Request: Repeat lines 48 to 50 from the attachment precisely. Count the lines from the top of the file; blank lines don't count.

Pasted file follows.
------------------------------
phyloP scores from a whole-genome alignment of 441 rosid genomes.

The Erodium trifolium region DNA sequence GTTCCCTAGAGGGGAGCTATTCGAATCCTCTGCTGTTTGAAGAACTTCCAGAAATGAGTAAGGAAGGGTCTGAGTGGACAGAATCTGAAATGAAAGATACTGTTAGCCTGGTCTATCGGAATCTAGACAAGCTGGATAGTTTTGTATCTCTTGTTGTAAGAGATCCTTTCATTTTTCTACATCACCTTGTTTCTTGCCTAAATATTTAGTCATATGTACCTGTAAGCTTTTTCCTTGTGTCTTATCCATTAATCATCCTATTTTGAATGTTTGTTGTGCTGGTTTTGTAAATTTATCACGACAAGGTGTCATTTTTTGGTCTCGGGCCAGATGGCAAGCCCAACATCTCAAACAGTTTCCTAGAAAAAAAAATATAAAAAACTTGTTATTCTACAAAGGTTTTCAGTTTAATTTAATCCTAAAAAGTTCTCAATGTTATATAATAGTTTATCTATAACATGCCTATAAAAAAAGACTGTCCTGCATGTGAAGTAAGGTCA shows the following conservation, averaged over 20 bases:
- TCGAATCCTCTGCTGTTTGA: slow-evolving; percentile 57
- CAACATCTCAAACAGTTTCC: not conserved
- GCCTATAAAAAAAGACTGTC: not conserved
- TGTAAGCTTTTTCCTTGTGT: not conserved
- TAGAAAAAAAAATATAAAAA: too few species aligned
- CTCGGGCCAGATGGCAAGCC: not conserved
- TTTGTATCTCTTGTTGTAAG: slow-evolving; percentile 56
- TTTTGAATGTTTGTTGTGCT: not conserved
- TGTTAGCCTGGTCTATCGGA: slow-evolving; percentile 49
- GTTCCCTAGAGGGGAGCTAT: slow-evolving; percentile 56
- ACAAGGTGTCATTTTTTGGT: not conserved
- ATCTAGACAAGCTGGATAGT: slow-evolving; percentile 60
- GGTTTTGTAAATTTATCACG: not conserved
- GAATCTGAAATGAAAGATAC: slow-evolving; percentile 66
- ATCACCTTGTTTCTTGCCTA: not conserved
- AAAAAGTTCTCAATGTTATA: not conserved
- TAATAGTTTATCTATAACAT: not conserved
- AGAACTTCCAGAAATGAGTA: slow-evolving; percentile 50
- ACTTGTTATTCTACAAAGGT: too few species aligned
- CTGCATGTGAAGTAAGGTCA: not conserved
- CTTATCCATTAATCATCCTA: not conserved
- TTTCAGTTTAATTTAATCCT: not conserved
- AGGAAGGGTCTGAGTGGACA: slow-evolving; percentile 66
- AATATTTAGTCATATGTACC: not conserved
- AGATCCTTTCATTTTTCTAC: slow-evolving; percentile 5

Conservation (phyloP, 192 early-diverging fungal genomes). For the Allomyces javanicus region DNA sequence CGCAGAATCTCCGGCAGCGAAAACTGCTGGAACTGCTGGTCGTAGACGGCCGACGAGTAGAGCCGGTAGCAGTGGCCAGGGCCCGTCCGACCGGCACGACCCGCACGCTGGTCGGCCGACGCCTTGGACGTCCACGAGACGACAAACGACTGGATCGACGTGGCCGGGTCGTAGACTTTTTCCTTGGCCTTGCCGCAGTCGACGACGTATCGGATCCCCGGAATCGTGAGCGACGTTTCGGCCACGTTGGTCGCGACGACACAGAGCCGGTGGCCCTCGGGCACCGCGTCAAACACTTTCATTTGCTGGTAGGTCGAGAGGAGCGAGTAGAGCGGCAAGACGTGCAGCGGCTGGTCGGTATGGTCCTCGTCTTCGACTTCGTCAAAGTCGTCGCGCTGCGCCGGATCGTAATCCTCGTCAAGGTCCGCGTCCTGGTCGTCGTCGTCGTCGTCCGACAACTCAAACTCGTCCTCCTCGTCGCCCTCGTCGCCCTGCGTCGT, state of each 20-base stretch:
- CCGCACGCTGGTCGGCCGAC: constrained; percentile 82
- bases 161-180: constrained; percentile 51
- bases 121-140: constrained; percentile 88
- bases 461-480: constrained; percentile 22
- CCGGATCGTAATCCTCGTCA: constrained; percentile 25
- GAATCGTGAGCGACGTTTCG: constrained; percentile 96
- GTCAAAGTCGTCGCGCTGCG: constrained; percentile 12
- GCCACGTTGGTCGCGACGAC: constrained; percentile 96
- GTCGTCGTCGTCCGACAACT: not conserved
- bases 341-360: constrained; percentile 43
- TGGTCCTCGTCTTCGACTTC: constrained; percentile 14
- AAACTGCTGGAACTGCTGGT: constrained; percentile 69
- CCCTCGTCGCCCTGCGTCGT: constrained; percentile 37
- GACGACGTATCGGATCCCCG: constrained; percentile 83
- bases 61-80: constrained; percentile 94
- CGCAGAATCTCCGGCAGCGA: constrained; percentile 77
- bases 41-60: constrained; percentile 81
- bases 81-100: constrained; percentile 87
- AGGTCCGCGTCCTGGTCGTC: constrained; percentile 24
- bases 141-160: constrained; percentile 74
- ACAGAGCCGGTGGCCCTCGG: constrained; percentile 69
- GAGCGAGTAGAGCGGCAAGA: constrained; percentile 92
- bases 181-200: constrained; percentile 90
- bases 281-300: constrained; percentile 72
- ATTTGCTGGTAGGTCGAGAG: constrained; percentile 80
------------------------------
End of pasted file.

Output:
- bases 141-160: constrained; percentile 74
- ACAGAGCCGGTGGCCCTCGG: constrained; percentile 69
- GAGCGAGTAGAGCGGCAAGA: constrained; percentile 92